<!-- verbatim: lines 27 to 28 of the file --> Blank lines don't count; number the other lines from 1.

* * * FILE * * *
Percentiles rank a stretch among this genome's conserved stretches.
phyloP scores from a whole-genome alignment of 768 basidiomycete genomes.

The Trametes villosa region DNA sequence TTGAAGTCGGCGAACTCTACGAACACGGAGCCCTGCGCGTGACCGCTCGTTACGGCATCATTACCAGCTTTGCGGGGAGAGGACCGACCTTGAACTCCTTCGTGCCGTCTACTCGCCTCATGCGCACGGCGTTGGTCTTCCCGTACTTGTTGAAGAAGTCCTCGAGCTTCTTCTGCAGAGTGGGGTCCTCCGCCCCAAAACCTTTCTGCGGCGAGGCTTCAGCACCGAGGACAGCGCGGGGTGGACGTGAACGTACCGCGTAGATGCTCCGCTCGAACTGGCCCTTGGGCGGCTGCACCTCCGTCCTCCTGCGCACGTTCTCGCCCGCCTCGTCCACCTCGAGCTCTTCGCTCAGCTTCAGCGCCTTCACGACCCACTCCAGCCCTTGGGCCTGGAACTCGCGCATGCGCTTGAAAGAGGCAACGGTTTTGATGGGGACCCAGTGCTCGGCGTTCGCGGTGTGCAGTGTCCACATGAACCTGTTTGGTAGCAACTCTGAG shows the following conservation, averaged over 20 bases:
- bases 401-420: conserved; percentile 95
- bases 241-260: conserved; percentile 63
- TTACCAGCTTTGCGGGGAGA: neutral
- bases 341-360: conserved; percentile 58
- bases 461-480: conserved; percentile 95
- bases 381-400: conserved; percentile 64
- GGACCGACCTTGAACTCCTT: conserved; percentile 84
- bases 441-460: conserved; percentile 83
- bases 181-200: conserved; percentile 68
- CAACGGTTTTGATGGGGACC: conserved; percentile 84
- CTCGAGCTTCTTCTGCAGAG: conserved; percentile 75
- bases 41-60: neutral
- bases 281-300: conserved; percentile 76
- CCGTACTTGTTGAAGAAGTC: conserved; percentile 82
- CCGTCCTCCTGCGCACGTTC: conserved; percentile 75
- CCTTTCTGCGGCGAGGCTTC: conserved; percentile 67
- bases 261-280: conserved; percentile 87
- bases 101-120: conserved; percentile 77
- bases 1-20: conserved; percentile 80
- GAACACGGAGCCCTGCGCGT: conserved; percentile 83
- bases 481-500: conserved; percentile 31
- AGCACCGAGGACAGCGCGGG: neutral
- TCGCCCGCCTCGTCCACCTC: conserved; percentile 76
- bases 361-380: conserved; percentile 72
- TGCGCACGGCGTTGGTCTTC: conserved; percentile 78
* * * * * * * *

- bases 361-380: conserved; percentile 72
- TGCGCACGGCGTTGGTCTTC: conserved; percentile 78